India's Debt-Ridden State-Run Airliner to Sell 49% Stake

© REUTERS / Pascal RossignolAir India Airlines Boeing 787 (File)
Air India Airlines Boeing 787 (File) - Sputnik International
In a strategic divestment plan, the Indian government has allowed a 49 percent foreign direct investment in its national carrier Air India which is running a debt of over $8 billion and has posted no profit in more than a decade.

New Delhi (Sputnik): India's state-run carrier Air India is up for divestment with the government allowing foreign private investors to buy a 49 percent stake in the company.

The existing policy allowing foreign airlines are to invest in the capital of Indian airlines, except for Air India, up to a limit of 49% of their paid-up capital but has now been tweaked to accommodate this impending deal.

"It has now been decided to do away with this restriction and allow foreign airlines to invest up to 49% under approval route in Air India subject to the conditions that foreign investment(s) in Air India including that of foreign Airline(s) shall not exceed 49% either directly or indirectly and substantial ownership and effective control of Air India shall continue to be vested in Indian National," the Indian government said in a statement after a cabinet meeting chaired by Prime Minister Narendra Modi on Wednesday.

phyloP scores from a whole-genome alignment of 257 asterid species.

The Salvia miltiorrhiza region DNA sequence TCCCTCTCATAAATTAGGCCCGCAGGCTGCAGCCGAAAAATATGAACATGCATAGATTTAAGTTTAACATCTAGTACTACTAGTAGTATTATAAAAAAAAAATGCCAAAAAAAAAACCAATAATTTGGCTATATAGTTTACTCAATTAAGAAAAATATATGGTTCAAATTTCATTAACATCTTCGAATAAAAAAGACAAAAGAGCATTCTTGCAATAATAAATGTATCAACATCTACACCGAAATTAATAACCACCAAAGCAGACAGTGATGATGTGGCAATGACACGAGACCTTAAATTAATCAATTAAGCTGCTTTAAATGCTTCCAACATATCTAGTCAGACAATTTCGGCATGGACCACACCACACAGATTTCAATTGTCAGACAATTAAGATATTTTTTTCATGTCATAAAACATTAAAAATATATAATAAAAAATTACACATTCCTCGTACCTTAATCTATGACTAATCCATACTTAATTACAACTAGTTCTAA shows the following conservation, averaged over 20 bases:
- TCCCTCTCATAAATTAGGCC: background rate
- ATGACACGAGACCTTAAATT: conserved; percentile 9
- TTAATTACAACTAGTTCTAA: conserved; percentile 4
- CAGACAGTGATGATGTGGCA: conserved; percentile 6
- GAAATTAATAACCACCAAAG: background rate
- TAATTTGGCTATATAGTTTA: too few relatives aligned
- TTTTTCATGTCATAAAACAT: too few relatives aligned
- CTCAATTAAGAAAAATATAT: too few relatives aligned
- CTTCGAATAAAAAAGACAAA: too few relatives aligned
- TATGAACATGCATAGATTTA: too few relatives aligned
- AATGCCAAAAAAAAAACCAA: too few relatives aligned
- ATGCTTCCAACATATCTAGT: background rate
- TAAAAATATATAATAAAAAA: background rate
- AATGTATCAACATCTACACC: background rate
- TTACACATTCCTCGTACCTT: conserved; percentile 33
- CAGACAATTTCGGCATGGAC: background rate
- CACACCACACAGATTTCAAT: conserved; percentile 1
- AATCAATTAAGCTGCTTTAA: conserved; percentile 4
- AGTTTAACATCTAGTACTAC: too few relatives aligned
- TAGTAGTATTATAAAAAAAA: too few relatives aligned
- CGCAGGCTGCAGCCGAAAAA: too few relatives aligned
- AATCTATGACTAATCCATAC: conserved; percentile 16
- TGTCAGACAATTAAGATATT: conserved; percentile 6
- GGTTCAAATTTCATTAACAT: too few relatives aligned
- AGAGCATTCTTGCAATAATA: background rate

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Aviation industry expects the government move will lead to 4-6 serious bids for Air India. "No major Indian corporation from outside of aviation will invest in such a complex project without an experienced strategic partner. Allowing foreign airlines to participate will increase the number of interested bidders and the valuation," aviation consultancy firm CAPA, said.

Air India planes are parked on the tarmac at the Terminal 3 of Indira Gandhi International Airport in New Delhi, India, Friday, May 18, 2012 - Sputnik International
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Currently, Air India is incurring a net loss of $569 million annually as per the latest official data presented by India's Civil Aviation Ministry in the Parliament. It has a total debt of over $8 billion, of which about $2.8 billion are aircraft loans and $5.2 billion are working capital loans.

"Air India has been facing losses for the past many years on account of a multitude of factors like high fuel prices, high-interest burden, increasing competition especially from low-cost carriers, high debt-equity ratio, and high airport charges," Jayant Sinha, India's Minister of State for Civil Aviation said last week.

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